If you're a keen bowler, you're particularly at risk, especially from lower back pain. You may be vulnerable to stress fractures in your back. Just bending to pick up a ball or standing still for a long time can make your back tired and stressed – leading to short-term or chronic back pain. The problem is, your back’s involved in so many movements, not only on the pitch, but off it, too.

And back strain is painful, limiting and frustrating.


If your back hurts, it affects simple, everyday jobs, like stacking the dishwasher, getting in your car or even putting on your shoes. It’s not only when you play sport, that you can hurt your back – sitting badly, twisting awkwardly, even carrying heavy shopping can all bring on back pain.

Fortunately, there are things you can do to help yourself. One is to be mindful about how much strain you're putting on your back. Building core stability – through simple exercises or stretching disciplines, like yoga or pilates – can be really helpful. If the muscles in your back are stable, you're less likely to suffer injury. And if you do injure yourself, you'll heal quicker.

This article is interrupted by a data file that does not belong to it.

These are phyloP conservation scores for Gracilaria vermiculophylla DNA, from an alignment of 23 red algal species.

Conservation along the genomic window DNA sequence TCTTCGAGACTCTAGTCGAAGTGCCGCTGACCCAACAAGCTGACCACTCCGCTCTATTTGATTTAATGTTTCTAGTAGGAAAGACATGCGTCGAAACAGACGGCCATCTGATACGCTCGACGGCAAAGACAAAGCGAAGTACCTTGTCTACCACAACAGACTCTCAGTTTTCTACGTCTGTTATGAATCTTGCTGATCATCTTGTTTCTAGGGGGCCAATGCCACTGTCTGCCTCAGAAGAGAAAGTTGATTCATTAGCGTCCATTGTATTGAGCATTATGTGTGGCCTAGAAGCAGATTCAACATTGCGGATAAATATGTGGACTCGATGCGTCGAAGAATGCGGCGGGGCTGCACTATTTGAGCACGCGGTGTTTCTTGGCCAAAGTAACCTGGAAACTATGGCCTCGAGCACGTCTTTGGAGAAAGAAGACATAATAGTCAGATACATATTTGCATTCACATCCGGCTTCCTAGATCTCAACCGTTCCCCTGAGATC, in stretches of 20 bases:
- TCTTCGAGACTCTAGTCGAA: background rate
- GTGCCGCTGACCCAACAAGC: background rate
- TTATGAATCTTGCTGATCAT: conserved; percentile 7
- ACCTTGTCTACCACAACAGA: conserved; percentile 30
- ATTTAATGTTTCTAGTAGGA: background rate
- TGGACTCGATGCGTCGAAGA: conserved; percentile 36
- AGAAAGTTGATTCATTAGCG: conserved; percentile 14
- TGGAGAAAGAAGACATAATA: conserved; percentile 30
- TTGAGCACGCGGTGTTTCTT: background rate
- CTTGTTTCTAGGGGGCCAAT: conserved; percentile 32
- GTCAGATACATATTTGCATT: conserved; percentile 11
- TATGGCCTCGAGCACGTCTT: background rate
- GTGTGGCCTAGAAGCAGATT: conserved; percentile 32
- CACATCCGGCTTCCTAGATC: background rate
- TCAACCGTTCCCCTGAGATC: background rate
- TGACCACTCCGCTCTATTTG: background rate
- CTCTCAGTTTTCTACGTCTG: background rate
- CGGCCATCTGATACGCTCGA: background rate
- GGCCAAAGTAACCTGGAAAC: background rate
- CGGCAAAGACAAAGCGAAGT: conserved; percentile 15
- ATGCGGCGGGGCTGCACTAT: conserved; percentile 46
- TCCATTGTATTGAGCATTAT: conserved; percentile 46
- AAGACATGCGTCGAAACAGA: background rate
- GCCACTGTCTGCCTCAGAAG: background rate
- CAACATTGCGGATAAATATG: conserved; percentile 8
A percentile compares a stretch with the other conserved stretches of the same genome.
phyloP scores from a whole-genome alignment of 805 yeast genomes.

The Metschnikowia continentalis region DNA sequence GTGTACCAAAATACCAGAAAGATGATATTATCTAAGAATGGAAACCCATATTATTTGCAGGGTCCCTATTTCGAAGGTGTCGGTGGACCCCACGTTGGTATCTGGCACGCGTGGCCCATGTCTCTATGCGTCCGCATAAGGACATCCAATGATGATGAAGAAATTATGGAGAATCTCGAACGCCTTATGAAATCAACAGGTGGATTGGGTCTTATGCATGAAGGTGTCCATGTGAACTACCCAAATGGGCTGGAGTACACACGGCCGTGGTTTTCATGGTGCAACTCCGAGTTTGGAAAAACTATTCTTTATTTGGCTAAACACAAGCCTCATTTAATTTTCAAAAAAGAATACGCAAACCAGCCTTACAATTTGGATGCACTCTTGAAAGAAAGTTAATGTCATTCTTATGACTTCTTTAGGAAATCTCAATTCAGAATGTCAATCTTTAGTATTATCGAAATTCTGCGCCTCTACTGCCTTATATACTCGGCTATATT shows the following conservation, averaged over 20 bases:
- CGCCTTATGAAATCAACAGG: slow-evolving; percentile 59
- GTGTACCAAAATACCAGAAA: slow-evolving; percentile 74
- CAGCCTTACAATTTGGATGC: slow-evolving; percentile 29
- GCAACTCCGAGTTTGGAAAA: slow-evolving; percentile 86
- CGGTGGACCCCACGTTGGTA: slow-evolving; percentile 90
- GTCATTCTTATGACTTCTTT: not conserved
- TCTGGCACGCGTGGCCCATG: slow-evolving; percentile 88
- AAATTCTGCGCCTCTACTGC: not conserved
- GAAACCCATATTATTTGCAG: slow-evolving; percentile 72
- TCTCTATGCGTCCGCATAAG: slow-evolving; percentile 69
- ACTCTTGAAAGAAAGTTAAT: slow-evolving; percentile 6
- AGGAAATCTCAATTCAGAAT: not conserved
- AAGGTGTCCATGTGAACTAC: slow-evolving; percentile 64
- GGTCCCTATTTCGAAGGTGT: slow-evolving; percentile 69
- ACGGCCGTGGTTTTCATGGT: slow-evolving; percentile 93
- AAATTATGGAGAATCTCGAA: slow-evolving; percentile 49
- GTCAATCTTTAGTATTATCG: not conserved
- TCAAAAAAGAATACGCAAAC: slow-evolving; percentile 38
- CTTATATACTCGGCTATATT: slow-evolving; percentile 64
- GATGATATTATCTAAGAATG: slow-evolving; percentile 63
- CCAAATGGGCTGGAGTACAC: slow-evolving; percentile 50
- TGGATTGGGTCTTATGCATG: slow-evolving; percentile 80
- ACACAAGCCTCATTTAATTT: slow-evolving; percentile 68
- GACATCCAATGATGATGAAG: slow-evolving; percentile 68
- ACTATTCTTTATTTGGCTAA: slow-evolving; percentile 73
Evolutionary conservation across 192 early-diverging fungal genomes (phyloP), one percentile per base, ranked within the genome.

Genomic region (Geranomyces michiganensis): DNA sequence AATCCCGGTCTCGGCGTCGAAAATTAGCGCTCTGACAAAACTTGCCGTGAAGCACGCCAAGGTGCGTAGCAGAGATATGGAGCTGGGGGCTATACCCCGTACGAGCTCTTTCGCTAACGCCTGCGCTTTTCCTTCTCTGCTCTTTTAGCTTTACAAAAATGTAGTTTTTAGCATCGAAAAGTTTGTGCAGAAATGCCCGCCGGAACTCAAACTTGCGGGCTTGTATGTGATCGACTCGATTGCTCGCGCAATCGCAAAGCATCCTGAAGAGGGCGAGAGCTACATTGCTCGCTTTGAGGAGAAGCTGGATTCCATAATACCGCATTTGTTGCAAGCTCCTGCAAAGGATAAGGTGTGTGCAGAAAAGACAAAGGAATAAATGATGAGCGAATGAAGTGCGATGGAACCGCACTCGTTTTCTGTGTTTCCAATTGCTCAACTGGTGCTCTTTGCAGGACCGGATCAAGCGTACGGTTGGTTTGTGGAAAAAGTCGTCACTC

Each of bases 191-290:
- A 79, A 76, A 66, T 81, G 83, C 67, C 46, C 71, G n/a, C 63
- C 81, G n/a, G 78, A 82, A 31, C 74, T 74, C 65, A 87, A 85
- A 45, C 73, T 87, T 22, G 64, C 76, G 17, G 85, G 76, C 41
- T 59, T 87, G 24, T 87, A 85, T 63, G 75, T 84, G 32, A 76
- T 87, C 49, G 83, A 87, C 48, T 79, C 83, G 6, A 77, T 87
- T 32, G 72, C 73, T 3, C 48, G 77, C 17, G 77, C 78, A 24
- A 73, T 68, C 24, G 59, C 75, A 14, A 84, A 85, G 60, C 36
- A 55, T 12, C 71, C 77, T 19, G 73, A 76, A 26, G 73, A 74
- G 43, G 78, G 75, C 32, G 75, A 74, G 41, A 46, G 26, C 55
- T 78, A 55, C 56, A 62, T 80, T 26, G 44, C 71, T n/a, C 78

A good diagnosis about your back pain always helps, so do pop in to see us anytime. We're always happy to take a look at you. And we’ll be able to tell if you have a more serious problem, like stress fractures, which would mean you’d need to rest up for a while.

Sports physio will help you get back on your feet – and back on the pitch – as soon as possible and ensure you do it safely. We’ll give you solid advice on how to prevent further injury. We can take a look at issues like posture and can give you useful exercises to build strength. Although we love seeing you, we love seeing you enjoy your favourite sport even more, whether that's on the pitch or from the sofa!

If you’d like to find out more about back pain, any injury or to book an appointment, pop in to see Donna Norman from Bespoke Injury Management at Oxford Street Therapy Centre or call 01933 224454 or 07814 396872. You can also email donna@bespokeinjurymanagement.co.uk


ONE billion pounds – is the amount the NHS spends on back problems each year.

FIVE million days – are lost to British business each year through back-related sick leave.

FORTY-EIGHT hours – is the maximum time you should wait, before getting your back pain checked out.